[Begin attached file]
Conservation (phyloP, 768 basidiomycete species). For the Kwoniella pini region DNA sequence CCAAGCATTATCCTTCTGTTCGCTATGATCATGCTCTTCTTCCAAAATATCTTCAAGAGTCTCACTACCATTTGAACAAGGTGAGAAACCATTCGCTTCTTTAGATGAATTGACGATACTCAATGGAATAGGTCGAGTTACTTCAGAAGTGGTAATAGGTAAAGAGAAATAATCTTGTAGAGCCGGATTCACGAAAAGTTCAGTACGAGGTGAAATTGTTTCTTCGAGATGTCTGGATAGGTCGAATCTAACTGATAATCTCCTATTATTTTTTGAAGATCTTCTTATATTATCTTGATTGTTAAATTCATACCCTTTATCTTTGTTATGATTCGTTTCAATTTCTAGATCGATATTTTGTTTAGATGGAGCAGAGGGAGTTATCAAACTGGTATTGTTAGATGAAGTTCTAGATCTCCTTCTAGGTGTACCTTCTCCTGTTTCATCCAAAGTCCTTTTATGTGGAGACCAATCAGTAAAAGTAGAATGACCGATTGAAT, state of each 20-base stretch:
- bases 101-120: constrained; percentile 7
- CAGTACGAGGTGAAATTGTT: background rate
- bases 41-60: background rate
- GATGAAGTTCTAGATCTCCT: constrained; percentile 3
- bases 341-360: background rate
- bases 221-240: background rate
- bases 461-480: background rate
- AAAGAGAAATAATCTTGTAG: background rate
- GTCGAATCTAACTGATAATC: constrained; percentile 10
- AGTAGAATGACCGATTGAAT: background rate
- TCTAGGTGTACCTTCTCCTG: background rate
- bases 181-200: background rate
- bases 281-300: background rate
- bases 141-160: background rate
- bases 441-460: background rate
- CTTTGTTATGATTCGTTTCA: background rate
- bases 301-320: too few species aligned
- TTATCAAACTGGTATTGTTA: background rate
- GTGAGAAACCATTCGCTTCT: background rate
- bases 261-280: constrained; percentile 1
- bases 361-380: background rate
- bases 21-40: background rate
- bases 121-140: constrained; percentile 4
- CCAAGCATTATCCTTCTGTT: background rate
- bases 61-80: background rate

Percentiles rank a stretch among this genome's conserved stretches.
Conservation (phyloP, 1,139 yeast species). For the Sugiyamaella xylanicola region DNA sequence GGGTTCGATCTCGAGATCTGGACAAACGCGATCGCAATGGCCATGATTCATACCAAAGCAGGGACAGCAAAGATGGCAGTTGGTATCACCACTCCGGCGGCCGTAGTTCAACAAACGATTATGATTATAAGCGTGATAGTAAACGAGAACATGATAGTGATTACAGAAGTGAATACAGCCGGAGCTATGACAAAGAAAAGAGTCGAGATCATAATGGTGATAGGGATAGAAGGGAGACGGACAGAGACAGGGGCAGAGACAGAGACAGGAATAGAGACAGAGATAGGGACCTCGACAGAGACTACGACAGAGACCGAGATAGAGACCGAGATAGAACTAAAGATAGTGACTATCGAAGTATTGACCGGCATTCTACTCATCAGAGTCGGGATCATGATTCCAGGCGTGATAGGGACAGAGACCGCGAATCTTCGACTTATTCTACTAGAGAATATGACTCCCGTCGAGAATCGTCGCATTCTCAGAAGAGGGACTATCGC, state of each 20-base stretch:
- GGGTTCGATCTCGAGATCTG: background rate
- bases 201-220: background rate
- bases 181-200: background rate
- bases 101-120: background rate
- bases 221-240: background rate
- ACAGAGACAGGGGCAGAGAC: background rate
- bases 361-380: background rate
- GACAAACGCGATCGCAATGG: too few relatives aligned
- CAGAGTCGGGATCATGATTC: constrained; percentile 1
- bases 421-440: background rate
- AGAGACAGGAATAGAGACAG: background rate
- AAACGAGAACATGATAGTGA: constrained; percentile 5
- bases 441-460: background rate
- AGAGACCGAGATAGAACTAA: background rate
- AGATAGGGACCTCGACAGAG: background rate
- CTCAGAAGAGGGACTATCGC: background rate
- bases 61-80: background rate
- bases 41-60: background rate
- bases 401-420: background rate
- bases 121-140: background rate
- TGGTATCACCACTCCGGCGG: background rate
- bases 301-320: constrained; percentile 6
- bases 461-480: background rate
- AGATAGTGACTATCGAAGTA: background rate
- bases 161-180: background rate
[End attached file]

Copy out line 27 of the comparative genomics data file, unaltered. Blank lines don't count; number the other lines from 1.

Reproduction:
Percentiles rank a stretch among this genome's conserved stretches.